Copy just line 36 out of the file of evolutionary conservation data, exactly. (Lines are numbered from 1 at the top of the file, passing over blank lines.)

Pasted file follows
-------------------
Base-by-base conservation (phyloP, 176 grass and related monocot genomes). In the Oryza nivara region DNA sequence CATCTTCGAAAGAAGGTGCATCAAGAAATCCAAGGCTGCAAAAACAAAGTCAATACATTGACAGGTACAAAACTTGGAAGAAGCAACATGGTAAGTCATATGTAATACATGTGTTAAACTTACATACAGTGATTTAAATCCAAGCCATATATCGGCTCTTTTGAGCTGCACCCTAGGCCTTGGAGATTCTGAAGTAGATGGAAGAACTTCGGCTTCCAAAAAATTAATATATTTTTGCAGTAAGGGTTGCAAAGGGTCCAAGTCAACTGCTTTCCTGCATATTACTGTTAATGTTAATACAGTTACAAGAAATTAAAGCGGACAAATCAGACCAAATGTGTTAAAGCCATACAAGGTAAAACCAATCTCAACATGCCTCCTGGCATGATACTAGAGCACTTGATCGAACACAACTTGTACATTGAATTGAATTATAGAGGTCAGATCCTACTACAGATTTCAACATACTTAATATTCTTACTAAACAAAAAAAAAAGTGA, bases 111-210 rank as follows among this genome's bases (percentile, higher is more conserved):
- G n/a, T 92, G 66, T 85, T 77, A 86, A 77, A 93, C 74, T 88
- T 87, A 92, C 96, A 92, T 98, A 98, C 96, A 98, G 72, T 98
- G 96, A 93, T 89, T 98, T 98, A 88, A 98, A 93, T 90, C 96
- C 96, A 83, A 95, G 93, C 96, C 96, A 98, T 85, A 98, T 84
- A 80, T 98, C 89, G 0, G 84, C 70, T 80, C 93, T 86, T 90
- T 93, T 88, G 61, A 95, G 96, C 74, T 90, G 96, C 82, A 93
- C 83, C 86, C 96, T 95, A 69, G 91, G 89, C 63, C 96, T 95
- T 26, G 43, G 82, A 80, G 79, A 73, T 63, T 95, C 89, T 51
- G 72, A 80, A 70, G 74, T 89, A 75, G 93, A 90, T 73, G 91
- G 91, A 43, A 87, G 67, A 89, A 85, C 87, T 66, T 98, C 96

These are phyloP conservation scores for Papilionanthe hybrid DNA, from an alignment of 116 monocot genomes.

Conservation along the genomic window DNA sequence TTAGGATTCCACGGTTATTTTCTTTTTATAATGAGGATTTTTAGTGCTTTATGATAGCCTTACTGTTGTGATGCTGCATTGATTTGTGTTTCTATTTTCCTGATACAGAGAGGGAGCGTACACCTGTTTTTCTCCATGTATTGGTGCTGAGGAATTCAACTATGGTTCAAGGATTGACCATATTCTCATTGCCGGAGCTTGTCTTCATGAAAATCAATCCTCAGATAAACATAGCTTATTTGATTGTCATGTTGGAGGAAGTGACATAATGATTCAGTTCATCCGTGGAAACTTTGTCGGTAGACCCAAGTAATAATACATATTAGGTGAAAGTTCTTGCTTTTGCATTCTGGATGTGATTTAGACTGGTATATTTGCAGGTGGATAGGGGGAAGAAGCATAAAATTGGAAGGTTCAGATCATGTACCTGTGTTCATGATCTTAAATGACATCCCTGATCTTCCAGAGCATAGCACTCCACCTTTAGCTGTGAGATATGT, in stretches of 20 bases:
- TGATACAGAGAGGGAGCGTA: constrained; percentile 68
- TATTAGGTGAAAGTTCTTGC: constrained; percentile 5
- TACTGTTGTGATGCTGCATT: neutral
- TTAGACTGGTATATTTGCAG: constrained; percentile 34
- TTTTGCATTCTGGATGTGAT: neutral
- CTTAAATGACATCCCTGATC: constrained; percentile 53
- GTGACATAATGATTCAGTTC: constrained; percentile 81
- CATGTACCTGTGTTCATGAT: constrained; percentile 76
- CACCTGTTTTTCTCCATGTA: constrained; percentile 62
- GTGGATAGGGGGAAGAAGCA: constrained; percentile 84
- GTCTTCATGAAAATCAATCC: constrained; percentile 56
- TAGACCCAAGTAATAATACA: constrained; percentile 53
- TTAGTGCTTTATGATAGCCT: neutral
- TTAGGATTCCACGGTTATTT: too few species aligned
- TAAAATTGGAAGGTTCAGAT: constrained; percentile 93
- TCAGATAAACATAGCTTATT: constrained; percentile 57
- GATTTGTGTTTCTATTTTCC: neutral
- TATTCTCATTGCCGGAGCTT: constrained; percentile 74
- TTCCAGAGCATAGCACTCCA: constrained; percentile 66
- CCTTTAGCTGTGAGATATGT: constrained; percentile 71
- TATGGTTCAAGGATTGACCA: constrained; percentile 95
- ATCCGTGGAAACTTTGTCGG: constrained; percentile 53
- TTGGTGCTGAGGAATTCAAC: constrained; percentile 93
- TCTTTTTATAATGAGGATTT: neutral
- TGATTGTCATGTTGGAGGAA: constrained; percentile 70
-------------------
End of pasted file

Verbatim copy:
- TTGGTGCTGAGGAATTCAAC: constrained; percentile 93